Naturally you don’t create a string of successful games without learning a few tricks of the trade. As such Elden Ring does borrow a lot from its past incarnations. The self contained dungeons of the Souls series make their welcomed return – with each featuring a worthy reward for their completion. In fact the whole “core experience” is just Dark Souls, albeit with a different skin. You level up in the same manner, combat, skills, and even the online play, all behaving in the same way that we’re used to.
Yet, Elden Ring does enough to make itself different from just being a Dark Souls clone. There’s none of the open-world goofiness that you would see in titles such as Far Cry, instead it’s a refined Soulsborne experience that’s evolved into something more.
It’s Only a Flesh Wound!
Ask anyone who’s played one of Miyazaki’s previous games what it’s like, and the first thing they’ll mention is its difficulty. Elden Ring IS a challenging game. It likes to punish you – and it does so extremely well. From outwardly unfair bosses, to skeletons that reanimate, if something can kill you – it certainly will. However, with Elden Ring we do have a slight sense of breathing room which comes from its new mechanics.
Aside from those tried and tested ways, there’s a tonne of new ways to play. From utilising a mount to get around, to weapon arts, summons, and even stealth, there’s a lot to discover and master. Yet again, you’re never pressured into a certain way to play. In fact during my first character build I didn’t use a single weapon art or summon. Was the game any harder? Well no, but I could have had a much easier time in using these new abilities. If you want to play in the same vein as Dark Souls or Bloodborne then you can. But taking the time to learn these new ways is both a rewarding AND eye-opening experience.
The ability to summon friends and random strangers into your world is still here, but the gimmick has had a much needed face-lift. Not only are you able to summon helpful player assistance by touching a summoning sign, you can also be summoned into a random encounter thanks to the summoning stones. To make these random summons worthy of your time, you are granted some tasty consumables as a reward.
For those who like to be a pain to other players – or like PvP – you’re also able to invade other players’ games. This works slightly different from past iterations in that you can only invade a player if they either specifically place down an item, or are playing in co-op. While the PvP side to Elden Ring has somewhat improved from previous Miyazaki titles, you will still come across those who like to play unfair. Sadly it’s just what it is, and ultimately it’s down to us “good Tarnished” to name-and-shame.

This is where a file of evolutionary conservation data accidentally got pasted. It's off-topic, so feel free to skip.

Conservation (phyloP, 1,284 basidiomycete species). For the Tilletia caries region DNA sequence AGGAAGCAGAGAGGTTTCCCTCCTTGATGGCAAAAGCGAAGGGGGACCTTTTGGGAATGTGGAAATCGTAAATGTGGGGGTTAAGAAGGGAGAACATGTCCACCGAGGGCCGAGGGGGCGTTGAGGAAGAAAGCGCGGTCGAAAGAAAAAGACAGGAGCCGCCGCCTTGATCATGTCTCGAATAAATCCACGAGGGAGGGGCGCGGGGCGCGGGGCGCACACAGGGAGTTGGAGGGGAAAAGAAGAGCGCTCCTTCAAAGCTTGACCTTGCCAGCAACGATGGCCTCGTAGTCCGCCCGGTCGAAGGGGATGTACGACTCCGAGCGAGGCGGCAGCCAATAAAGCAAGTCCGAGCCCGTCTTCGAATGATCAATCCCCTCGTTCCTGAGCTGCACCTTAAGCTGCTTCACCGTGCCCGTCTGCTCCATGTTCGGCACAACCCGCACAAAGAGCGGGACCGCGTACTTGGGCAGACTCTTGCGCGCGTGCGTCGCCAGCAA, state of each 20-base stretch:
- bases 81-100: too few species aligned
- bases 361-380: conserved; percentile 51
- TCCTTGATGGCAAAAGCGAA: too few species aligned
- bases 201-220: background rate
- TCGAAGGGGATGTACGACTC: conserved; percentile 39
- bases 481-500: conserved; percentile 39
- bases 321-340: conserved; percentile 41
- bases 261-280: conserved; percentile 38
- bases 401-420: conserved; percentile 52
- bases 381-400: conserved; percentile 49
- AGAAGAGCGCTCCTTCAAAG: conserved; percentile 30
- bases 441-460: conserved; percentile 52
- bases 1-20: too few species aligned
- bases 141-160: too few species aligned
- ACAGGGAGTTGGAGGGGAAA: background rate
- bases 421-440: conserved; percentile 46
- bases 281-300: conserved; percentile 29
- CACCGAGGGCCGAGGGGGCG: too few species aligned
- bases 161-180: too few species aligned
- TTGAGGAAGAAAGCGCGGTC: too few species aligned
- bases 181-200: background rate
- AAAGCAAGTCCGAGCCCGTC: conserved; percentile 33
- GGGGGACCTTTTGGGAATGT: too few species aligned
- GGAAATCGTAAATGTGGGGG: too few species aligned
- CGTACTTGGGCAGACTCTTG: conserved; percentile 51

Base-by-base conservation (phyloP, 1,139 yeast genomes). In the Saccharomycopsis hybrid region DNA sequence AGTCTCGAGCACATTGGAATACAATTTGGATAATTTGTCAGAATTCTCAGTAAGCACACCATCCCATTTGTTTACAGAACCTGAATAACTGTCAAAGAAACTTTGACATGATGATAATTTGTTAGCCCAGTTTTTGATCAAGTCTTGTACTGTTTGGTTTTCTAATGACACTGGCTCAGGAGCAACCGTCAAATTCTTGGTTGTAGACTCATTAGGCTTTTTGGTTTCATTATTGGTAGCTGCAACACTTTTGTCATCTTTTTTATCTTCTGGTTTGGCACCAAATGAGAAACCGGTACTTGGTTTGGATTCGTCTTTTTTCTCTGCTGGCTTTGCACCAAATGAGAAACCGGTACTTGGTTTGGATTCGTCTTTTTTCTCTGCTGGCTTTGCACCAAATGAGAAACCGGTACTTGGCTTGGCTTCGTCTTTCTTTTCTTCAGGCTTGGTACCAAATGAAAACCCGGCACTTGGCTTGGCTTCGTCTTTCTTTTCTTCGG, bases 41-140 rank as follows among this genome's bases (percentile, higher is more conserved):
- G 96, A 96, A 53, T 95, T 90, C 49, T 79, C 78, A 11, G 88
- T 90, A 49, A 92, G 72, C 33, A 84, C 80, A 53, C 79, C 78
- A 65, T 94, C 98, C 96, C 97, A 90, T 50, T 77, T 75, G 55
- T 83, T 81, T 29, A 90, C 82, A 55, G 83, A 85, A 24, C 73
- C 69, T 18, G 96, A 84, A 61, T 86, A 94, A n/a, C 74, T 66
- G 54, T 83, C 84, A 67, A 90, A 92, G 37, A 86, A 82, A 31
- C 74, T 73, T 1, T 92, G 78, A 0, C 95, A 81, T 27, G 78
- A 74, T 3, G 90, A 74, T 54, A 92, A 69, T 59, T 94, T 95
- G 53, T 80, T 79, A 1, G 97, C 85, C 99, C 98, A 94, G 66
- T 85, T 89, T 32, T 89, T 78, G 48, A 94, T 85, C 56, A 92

Praise The Turtle!
As of writing, I’ve played about 200+ hours on Elden Ring – it’s an experience I am yet to finish – and it’s one that I’m not rushing to either. While I’m nowhere near conquering the Lands Between of every foe, tamed every dungeon, and gathered every scrap of loot – I can say with certainty that it’s the best Soulsborne experience I’ve had. As a big, big fan of Dark Souls, Bloodborne, and Sekiro, Elden Ring blows all of them out of the water. The title is Miyazaki’s magnum opus – and has certainly given the veteran developer a new platform to work from.
Whether you’re a fan of Hidetaka Miyazaki or not, Elden Ring is up there with the best games of all time. It’s a perfectly executed vision that offers a grand adventure in both scope and depth. There’s plenty of old favourites here that will satisfy even the toughest Souls veteran, whilst simultaneously being accessible to those just discovering the genre. It’s the perfect match of combat, exploration, and difficulty that all comes together to create a truly wonderful adventure that will long stay in anyone’s memory. Could Elden Ring be FromSoftware’s crowning achievement? I think it just could be!
Rapid Reviews Rating
5 out of 5
Elden Ring is out now and can be purchased from the Microsoft Store by clicking here.
You can find and read our reviews on OpenCritic.